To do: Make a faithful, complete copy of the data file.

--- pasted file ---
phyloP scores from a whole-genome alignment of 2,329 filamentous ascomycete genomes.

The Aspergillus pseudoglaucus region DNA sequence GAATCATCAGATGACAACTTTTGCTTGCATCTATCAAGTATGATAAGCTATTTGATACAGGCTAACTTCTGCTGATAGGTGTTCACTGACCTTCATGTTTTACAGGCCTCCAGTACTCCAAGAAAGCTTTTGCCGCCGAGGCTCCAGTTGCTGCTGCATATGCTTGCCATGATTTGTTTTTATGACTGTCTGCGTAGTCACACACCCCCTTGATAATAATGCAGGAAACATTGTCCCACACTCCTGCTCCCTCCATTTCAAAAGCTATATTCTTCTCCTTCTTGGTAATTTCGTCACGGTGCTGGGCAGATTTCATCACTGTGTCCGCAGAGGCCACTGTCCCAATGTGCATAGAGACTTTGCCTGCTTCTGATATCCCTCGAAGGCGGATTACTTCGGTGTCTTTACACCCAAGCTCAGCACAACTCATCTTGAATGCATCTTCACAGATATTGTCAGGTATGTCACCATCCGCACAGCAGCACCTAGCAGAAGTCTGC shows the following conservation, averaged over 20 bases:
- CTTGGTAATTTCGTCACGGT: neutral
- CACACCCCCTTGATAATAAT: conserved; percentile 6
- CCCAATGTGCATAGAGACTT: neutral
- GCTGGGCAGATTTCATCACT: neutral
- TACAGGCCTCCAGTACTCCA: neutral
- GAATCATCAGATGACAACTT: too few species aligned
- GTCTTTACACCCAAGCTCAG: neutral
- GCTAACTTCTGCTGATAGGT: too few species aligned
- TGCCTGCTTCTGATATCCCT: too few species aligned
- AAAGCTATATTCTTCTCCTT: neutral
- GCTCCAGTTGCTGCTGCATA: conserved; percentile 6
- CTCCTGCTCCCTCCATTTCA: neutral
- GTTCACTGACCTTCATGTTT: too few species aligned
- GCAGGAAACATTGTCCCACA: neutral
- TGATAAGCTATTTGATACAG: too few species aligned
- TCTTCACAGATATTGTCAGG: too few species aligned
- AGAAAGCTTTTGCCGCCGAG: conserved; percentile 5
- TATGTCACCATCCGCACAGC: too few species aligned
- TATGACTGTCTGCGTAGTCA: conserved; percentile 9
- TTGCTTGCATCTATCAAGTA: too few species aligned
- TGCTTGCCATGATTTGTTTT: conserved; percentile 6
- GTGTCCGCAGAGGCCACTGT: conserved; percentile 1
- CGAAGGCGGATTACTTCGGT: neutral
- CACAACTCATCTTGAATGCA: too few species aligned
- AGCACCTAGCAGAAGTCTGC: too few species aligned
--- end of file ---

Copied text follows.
phyloP scores from a whole-genome alignment of 2,329 filamentous ascomycete genomes.

The Aspergillus pseudoglaucus region DNA sequence GAATCATCAGATGACAACTTTTGCTTGCATCTATCAAGTATGATAAGCTATTTGATACAGGCTAACTTCTGCTGATAGGTGTTCACTGACCTTCATGTTTTACAGGCCTCCAGTACTCCAAGAAAGCTTTTGCCGCCGAGGCTCCAGTTGCTGCTGCATATGCTTGCCATGATTTGTTTTTATGACTGTCTGCGTAGTCACACACCCCCTTGATAATAATGCAGGAAACATTGTCCCACACTCCTGCTCCCTCCATTTCAAAAGCTATATTCTTCTCCTTCTTGGTAATTTCGTCACGGTGCTGGGCAGATTTCATCACTGTGTCCGCAGAGGCCACTGTCCCAATGTGCATAGAGACTTTGCCTGCTTCTGATATCCCTCGAAGGCGGATTACTTCGGTGTCTTTACACCCAAGCTCAGCACAACTCATCTTGAATGCATCTTCACAGATATTGTCAGGTATGTCACCATCCGCACAGCAGCACCTAGCAGAAGTCTGC shows the following conservation, averaged over 20 bases:
- CTTGGTAATTTCGTCACGGT: neutral
- CACACCCCCTTGATAATAAT: conserved; percentile 6
- CCCAATGTGCATAGAGACTT: neutral
- GCTGGGCAGATTTCATCACT: neutral
- TACAGGCCTCCAGTACTCCA: neutral
- GAATCATCAGATGACAACTT: too few species aligned
- GTCTTTACACCCAAGCTCAG: neutral
- GCTAACTTCTGCTGATAGGT: too few species aligned
- TGCCTGCTTCTGATATCCCT: too few species aligned
- AAAGCTATATTCTTCTCCTT: neutral
- GCTCCAGTTGCTGCTGCATA: conserved; percentile 6
- CTCCTGCTCCCTCCATTTCA: neutral
- GTTCACTGACCTTCATGTTT: too few species aligned
- GCAGGAAACATTGTCCCACA: neutral
- TGATAAGCTATTTGATACAG: too few species aligned
- TCTTCACAGATATTGTCAGG: too few species aligned
- AGAAAGCTTTTGCCGCCGAG: conserved; percentile 5
- TATGTCACCATCCGCACAGC: too few species aligned
- TATGACTGTCTGCGTAGTCA: conserved; percentile 9
- TTGCTTGCATCTATCAAGTA: too few species aligned
- TGCTTGCCATGATTTGTTTT: conserved; percentile 6
- GTGTCCGCAGAGGCCACTGT: conserved; percentile 1
- CGAAGGCGGATTACTTCGGT: neutral
- CACAACTCATCTTGAATGCA: too few species aligned
- AGCACCTAGCAGAAGTCTGC: too few species aligned